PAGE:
Jenkins is the way to rapid prototyping life science applications

Life Sciences Continuous Integration

Submitted By Jenkins User Ioannis Moutsatsos

Novartis found that rapid prototyping with Jenkins provides guidance and requirements for building successful research enterprise apps in a fraction of the time.

Organization: Novartis, https://www.novartis.com 

Industry:  Medical Research 

Programming Language: Java, Groovy, R, Python

Platform: Linux, Windows

Version Control System: Bitbucket Server, GitHub

Build Tool: Gradle

Community Support:  Jenkins Users Google Group or IRC Chat, Jenkins.io websites & blogs, Networking at Jenkins event, Spoke with colleagues and peers

 

Finding solutions that adapt to new requirements, data types, and timelines requires Jenkins and 'outside the box' thinking.

Background:  This project addresses the need to rapidly create functional prototypes for advanced image and data processing pipelines in modern life science research laboratories. Research data are big, heterogeneous, fast-evolving, and distributed. These data are typically processed by typical office applications (MS Excel) or custom vendor software on a variety of platforms (lab PCs, user workstations, Linux compute clusters, cloud, etc.). Enterprise-level applications for managing, integrating, and analyzing these data are expensive to build, maintain and evolve and don’t always address the emerging needs of new research platforms and smaller-scale projects/teams. Finding solutions to these challenges that can quickly adapt to new requirements, data types, and timelines requires some ‘outside the box’ thinking. 

Goals:  Rapid prototyping of life science workflows and data integration.  

“When I demonstrated 'Jenkins for Life Science Continuous Integration' a few years ago, Koshuke commented that this is a totally different domain application for Jenkins. Indeed true, yet built on the same foundational work of the Jenkins Community and The Plugin Contributors! Let's start thinking Jenkins is the Way to 'Think Outside the Box'.”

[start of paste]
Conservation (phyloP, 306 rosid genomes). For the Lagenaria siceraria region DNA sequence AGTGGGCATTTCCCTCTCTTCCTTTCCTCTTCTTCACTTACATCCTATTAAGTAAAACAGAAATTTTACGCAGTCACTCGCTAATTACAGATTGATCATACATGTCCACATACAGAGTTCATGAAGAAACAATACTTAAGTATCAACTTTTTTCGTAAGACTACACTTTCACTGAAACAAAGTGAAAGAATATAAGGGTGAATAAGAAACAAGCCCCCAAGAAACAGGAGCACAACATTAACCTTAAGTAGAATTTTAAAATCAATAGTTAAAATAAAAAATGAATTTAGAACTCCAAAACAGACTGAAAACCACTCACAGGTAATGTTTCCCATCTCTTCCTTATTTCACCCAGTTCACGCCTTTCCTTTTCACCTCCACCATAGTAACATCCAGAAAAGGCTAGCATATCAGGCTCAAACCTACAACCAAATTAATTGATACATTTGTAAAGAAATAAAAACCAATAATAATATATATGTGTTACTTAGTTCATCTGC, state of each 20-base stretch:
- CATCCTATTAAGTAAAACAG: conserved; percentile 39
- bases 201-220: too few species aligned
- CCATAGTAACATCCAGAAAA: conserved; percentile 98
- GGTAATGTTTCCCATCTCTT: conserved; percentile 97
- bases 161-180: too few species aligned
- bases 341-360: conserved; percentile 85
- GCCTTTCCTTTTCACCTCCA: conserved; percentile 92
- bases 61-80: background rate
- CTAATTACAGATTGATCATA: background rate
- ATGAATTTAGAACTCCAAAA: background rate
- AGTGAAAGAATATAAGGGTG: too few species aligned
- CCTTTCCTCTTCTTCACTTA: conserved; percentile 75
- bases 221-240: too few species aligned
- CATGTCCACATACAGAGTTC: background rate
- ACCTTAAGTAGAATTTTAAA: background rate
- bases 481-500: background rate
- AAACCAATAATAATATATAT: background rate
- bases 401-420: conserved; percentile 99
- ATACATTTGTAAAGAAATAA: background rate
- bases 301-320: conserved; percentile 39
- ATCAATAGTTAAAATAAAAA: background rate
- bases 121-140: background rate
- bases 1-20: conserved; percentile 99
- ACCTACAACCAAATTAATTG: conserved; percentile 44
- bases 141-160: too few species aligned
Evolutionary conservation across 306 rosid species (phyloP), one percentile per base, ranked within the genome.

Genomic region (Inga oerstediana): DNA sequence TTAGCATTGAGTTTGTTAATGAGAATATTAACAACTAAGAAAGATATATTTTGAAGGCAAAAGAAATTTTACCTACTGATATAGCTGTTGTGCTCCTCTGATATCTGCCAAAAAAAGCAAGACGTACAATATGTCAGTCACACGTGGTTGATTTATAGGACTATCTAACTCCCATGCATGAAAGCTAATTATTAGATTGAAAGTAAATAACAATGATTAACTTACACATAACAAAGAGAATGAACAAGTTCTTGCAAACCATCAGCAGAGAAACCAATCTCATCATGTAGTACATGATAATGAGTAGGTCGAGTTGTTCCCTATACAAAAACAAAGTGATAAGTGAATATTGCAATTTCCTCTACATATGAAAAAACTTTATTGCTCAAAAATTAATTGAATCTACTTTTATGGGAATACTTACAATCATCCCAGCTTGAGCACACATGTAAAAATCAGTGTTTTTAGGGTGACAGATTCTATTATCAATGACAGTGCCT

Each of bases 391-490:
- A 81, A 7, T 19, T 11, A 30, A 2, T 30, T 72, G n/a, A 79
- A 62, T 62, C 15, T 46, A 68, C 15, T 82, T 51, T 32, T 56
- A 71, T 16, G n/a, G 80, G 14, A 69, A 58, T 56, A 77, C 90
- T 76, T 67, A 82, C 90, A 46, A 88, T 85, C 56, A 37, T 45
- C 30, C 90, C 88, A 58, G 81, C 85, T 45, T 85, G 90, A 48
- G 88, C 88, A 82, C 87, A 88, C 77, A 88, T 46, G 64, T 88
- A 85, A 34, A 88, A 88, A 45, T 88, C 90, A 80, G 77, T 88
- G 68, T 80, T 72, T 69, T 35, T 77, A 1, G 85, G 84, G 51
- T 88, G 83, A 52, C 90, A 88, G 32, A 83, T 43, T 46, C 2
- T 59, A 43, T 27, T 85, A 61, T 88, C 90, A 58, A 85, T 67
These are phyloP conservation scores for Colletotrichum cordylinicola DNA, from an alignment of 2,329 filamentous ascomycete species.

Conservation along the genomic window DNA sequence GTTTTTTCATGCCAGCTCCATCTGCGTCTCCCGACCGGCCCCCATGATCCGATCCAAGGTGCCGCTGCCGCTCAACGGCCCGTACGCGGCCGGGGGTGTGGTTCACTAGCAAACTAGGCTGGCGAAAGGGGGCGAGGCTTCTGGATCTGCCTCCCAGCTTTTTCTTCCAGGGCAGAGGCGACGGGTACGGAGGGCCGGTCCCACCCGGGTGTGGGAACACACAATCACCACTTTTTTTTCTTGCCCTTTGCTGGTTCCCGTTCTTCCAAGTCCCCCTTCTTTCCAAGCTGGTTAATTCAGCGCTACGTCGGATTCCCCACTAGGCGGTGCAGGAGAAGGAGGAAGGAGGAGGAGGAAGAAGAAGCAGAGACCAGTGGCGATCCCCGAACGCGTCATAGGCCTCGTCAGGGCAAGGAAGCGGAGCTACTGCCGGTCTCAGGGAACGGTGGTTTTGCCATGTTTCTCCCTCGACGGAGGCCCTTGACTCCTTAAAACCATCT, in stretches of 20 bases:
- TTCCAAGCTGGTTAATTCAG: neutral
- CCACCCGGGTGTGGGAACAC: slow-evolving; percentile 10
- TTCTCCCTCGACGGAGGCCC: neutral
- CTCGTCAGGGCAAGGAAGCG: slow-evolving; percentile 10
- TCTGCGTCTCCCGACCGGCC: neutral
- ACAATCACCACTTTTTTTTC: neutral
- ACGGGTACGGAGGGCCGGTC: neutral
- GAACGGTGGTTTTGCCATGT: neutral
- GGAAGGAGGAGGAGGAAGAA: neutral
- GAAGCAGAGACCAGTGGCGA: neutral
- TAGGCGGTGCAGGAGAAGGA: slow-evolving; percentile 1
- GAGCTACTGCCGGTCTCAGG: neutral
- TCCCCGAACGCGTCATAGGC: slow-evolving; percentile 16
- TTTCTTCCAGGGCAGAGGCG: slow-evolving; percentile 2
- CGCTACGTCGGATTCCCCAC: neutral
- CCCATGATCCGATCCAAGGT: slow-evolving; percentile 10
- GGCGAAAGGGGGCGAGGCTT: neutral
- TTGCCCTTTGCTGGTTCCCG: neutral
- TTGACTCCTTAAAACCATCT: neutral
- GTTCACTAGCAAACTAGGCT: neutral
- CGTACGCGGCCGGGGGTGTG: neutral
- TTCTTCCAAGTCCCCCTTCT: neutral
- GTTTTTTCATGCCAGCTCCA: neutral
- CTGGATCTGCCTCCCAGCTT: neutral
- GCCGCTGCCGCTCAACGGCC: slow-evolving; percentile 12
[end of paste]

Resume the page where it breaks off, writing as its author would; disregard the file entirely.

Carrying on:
Ioannis Moutsatsos, AD & Senior Principal, Data Science, Novartis

Solution & Results: We have used Jenkins and the rich Jenkins plugins ecosystem to build easily accessible, highly functional, reproducible, and well-managed image and data processing/analysis pipelines for life science research applications. 

Jenkins freestyle jobs(with the obligatory use of the Active Choices Plugin and some Groovy/Javascript glue-code) provide enough functionality to quickly build rather sophisticated ‘one-page web applications’ with the required interactivity and richness expected from other life science applications. Researchers can easily perform required image and data analysis tasks on the Jenkins server integrating the discovery, processing, visualization, and management of both results and workflow. 

The provenance and reproducibility of the results and computational tasks (highly desirable in a research environment) are well supported with the extensive Jenkins logging, fingerprinting, and storage of each job’s parameters. Additionally, Jenkins allows laboratory scientists transparent access to high-performance compute cluster resources for tasks that otherwise would require the dedicated involvement of a research computing engineer to complete. 

With the accumulated experience and development of reusable strategies and components, these freestyle research applications can be developed in a matter of days and put into the hands of real users for functional testing and requirement refinement. Importantly these Jenkins rapid prototypes have proven invaluable to providing guidance and requirements for building successful research enterprise applications in a fraction of the typical time. 

Here’s what we used: 

  • Jenkins parameterized freestyle jobs. Plugins: Active Choices, Groovy, Rebuilder, Scriptler, Build Name/Description Setter, Summary Display, Environment Injector, R Plugin, Jenkins SHH, HTML Publisher, Conditional BuildStep, Jenkins Multijob, Rich Text Publisher, Associated Files

And here’s what we got in return:

  • Timely and functional solutions to complex research problems 
  • Increased result provenance and reproducibility 
  • Increased collaboration and sharing 
  • Better communication with enterprise architects 
  • Faster development cycle

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